Where butyrate like really is beneficial above 50%, I think it's around 60+% of people. And that's without them finding the right dose, right? That's just a standard dose; what if they would have doubled the dose.
And that's what I've seen, is that people who have like lifelong loose stools, they can find a higher dose of butyrate and stop that. With constipation, you have to be a little bit more cautious with the butyrate that seems to be one thing that really struggles.
And I'm formulating a hypothesis around constipation, which to me is just a much more complex issue than diarrhea or loose stool people.
But I think part of the problem is there is a butyrate; in the studies, there is a butyrate, a low butyrate condition with constipation. Butyrate supplementation does seem to help with constipation. But in practice, it seems like you have to go really slow and build up over time.
And then there's some sort of weird tipping point. And I don't know what's changing. But we've had people who were like really dependent on laxatives.
And I was like, okay, one pill every three days, and they slowly build up to like one pill a day and then like two pills a day. And then that like week 10 or 12, they're like oh my gosh, I'm going every day. What's happening there? I don't know. But it's very interesting.
[00:54:31.02] Scott: Excellent, yes, that's a beautiful thing. All right, so let's dig in then to the HCL Guard+™. How is it supporting the body?
And what are some of the symptoms that people report they find it has helped them with? What makes that particular product unique in your line?
[00:54:45.07] Steven W.: Well, the differences between the other HCLs on the market are the inclusion of the intrinsic factor for b12 and energy absorption, and then the inclusion of ginger and DGL. And those were included because their studies of ginger basically starting or increasing the peristaltic waves out of the lower chamber of the stomach.
And so my belief is if you're having low stomach acid issues, you're going to have some peristaltic issues. And so why not help with that. And then oftentimes, we do have mucosal issues, and we do have like H. pylori and other sort of issues in the stomach.
And DGL is one of the longest standing herbs to be used there. And so that just seemed like a natural inclusion for me as well. What people find versus other HCL products on the market is typically, they can take less capsules.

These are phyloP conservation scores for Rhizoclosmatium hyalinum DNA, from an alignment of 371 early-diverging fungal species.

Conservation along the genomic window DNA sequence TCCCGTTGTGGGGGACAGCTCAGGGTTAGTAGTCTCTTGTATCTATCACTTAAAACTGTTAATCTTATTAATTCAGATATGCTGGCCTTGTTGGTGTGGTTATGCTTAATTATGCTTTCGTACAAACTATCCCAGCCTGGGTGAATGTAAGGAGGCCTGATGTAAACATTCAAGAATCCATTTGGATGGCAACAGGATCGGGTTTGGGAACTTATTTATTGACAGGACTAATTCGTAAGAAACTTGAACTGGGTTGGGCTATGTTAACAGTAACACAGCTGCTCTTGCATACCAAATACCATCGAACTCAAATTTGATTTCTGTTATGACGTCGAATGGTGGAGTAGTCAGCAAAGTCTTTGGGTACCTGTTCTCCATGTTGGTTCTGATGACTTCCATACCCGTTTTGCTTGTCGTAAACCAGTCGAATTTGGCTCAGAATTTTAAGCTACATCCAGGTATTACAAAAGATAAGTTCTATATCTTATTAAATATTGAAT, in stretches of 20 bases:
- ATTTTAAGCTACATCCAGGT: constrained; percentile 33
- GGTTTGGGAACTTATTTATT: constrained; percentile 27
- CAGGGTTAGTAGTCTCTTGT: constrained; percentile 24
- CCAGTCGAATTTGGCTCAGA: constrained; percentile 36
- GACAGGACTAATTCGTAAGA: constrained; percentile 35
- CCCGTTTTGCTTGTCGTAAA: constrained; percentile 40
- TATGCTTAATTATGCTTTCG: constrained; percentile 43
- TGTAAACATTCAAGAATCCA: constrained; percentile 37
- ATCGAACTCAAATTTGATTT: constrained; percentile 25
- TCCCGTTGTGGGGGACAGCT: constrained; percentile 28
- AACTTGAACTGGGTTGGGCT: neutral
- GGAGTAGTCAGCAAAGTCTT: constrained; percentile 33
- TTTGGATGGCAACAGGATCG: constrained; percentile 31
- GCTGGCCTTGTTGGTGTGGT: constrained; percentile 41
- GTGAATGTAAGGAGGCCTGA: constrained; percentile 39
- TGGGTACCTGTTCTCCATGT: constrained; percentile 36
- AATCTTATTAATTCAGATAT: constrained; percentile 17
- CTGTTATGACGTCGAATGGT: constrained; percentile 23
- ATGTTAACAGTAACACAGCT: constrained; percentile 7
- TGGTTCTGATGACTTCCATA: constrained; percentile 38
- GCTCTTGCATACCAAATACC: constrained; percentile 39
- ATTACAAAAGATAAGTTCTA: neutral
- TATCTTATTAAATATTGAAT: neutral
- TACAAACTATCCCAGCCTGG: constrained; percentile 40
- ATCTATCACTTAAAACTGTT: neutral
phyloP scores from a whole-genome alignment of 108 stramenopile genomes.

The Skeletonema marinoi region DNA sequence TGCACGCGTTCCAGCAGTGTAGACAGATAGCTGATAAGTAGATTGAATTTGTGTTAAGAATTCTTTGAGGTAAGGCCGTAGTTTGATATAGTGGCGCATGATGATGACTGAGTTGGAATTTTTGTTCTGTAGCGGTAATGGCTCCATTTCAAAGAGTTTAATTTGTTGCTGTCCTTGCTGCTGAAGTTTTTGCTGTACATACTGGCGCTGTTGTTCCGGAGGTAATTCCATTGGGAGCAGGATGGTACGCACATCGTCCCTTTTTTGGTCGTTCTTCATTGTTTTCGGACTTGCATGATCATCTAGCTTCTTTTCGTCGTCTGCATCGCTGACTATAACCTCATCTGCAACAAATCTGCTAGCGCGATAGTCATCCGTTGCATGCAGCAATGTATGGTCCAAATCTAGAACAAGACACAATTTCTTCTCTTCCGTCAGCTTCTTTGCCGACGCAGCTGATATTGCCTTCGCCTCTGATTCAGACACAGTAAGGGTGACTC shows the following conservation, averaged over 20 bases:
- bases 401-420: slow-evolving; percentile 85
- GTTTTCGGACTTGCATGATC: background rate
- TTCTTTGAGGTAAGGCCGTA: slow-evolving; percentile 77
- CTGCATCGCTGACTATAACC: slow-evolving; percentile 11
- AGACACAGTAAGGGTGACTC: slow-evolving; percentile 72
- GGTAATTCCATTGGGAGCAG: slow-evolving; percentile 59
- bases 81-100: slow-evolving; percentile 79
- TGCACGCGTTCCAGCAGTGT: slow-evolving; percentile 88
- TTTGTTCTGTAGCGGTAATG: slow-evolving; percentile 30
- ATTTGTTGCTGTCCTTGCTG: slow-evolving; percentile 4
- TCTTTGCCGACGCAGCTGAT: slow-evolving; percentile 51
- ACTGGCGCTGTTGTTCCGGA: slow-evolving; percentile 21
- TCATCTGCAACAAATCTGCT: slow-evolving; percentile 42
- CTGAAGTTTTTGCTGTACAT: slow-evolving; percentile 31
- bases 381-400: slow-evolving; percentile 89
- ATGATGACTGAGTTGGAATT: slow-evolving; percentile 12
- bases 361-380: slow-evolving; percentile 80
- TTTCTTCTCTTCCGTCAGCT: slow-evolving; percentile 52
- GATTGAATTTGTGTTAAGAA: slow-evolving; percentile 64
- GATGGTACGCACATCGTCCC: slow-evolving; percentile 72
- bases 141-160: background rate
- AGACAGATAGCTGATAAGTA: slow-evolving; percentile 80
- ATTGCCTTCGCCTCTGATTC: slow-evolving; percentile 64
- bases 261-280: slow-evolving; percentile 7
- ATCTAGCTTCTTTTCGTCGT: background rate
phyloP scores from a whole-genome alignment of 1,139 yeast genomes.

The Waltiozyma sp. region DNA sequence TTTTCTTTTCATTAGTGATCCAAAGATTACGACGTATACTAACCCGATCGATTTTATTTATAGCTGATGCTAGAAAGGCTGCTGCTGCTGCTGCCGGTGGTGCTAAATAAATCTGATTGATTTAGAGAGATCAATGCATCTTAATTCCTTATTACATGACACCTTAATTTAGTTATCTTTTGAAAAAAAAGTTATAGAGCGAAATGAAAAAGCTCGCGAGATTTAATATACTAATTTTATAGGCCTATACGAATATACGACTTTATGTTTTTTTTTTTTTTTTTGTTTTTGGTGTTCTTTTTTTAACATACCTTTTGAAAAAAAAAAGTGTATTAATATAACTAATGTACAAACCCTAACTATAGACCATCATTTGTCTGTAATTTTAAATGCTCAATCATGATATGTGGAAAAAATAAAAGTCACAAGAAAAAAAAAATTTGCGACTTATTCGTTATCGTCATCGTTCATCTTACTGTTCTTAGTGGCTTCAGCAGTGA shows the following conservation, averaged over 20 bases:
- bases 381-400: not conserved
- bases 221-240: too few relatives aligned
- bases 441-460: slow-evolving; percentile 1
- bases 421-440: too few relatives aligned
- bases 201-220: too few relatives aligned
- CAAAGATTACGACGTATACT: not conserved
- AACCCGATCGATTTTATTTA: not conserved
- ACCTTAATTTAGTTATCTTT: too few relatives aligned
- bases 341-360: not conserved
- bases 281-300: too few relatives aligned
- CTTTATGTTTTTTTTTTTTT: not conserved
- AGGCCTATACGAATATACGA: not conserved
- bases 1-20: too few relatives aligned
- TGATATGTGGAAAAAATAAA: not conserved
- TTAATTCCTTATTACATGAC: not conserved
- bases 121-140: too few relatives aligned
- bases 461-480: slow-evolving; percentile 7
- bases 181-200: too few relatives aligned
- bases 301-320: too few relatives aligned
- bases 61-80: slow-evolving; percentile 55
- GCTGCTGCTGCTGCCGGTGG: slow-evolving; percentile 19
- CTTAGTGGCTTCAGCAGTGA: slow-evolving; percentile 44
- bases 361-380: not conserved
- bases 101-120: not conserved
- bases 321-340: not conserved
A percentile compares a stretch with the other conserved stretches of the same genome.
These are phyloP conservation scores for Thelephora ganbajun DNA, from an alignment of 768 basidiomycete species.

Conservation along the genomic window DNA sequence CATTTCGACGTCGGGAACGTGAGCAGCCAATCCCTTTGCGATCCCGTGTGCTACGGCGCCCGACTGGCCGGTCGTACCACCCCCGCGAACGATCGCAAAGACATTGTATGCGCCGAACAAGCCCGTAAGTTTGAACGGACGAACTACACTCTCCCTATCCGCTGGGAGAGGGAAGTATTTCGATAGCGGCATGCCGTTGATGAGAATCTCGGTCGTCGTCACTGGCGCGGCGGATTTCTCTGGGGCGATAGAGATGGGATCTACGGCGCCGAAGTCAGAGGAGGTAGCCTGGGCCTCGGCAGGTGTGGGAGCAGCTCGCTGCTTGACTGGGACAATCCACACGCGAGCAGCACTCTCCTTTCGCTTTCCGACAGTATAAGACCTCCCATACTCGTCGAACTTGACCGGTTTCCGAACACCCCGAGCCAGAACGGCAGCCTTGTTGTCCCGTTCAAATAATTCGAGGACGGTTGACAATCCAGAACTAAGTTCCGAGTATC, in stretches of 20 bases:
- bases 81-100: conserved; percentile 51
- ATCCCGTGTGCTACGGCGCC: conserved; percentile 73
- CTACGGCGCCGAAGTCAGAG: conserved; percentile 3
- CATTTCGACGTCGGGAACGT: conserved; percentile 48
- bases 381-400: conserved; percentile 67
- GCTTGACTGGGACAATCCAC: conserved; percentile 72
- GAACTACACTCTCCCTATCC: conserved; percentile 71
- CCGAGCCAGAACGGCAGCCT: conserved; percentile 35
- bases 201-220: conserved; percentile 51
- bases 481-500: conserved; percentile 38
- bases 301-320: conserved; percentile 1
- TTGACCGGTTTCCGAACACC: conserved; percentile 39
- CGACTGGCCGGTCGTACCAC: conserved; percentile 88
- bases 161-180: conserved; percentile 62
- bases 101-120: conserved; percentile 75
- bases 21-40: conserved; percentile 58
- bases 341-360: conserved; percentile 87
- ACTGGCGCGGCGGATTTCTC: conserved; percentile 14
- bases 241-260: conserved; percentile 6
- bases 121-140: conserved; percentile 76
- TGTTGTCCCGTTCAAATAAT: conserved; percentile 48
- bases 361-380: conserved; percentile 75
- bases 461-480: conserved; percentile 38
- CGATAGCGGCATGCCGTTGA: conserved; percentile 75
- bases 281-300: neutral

So if you're only taking like two from another brand, maybe our products not for you. But if you're somebody like me who is like doing like seven to ten pills a day for years, we're finding people can take two to three less pills per meal and like get the sort of same results or better.
[00:55:59.00] Scott: And so people then that have, let's say, lots of bloating, for example, do they notice that the bloating reduces once they start using the hydrochloric acid product?
[00:56:08.19] Steven W.: Yes, 100%. I mean, if you think about what would happen in low acid, the bottom of the stomach is sensing the total pH of the stomach. And when it drops down to like a 1.5 to 2 or so, it starts to slowly open up and let food through into the small intestines.
So if it doesn't sense that the acid level is low enough, it doesn't open. And so we have fermentation. Because again, if we let food sit around, nature shows up to eat it. And so that's when we get burping, we get acid reflux, we get a lot of these symptoms.
But if it sits there long enough, eventually, your body will just start releasing it. But now we're dumping like unbroken down food into the small intestine, where once again, we're setting up the conditions for just a ton of bloating.
Which is, again, the farts of bacteria, I mean honestly. And so whenever you're having bloating or gas issues, just remember what that means is microbes inside of you are eating thanksgiving every day. And so whatever we can do to reduce their ability to eat is a big deal.
[00:57:17.10] Scott: And my understanding is that increasing the stomach acid, using the hydrochloric acid for example in the HCL Guard+™, that also then is kind of a firewall that we're protecting ourselves from future invasion from H. pylori or parasites or things like that, that they're not as likely to then take hold in the system, correct?
[00:57:39.07] Steven W.: Yes. So stomach acid neutralizes incoming food, like so whatever might be on it, and it makes it really harsh. Like two on a pH scale is really harsh, and even below two is super harsh.